In a previous post, The Life Cycle of a North American Research Project, I described how an unexpected publication came out of what I initially thought was a calculation anomaly. I now have another, even stranger result-to-publication story about an attempt to stabilize dye-sensitized photoelectrosynthesis cells that led to a reaction that could be, among other things, a drug delivery method.
The goal of the University of North Carolina at Chapel Hill’s Energy Frontiers Research Center – where I am currently a postdoc – is to produce a water splitting, dye-sensitized photoelectrosynthesis cell (DSPEC). DSPECs are similar to the dye-sensitized solar cell (DSSC) I wrote about in a previous post, except that 1) DSPECs include a catalyst and 2) they directly generate chemical fuels, like hydrogen and methanol, rather than electricity. This story starts with one of the fundamental limitations to DSPEC development: their photoinstability or, in other words, their instability under light.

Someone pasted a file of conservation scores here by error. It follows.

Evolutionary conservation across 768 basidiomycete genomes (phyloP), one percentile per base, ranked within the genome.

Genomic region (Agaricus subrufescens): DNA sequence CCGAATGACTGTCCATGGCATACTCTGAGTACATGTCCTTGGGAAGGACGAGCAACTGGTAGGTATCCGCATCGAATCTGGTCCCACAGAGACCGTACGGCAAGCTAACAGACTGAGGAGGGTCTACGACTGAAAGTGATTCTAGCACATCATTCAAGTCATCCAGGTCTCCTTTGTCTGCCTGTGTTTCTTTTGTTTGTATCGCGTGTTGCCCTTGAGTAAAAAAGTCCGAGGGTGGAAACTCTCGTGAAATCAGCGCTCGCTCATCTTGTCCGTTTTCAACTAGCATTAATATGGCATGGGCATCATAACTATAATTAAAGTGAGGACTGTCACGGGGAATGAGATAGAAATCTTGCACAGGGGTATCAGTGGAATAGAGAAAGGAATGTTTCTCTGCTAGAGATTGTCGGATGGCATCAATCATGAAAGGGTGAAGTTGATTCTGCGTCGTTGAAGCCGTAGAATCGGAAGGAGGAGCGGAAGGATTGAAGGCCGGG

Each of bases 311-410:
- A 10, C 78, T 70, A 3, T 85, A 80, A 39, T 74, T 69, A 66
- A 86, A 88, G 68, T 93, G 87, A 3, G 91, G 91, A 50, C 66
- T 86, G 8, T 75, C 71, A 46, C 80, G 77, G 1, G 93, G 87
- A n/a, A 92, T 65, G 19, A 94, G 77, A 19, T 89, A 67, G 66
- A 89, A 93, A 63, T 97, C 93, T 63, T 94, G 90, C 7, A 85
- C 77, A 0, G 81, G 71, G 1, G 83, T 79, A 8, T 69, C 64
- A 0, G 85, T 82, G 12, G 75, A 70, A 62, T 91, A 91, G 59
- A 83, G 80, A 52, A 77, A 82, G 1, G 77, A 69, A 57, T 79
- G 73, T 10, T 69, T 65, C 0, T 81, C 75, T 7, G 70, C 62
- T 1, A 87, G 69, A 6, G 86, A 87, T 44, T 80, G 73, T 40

The instability of DSPECs is not due to the semiconducting metal oxide or light absorbing molecules (chromophores), but instead the instability of the bond between the two. While chromophores with carboxylate attachments to metal oxides, like TiO2, are relatively stable in acetonitrile and other organic solvents, they immediately desorb from the surface in water. So, water is both the hero and the villain. We want to split water with light, but water causes chromophores to fall off the DSPECs surface.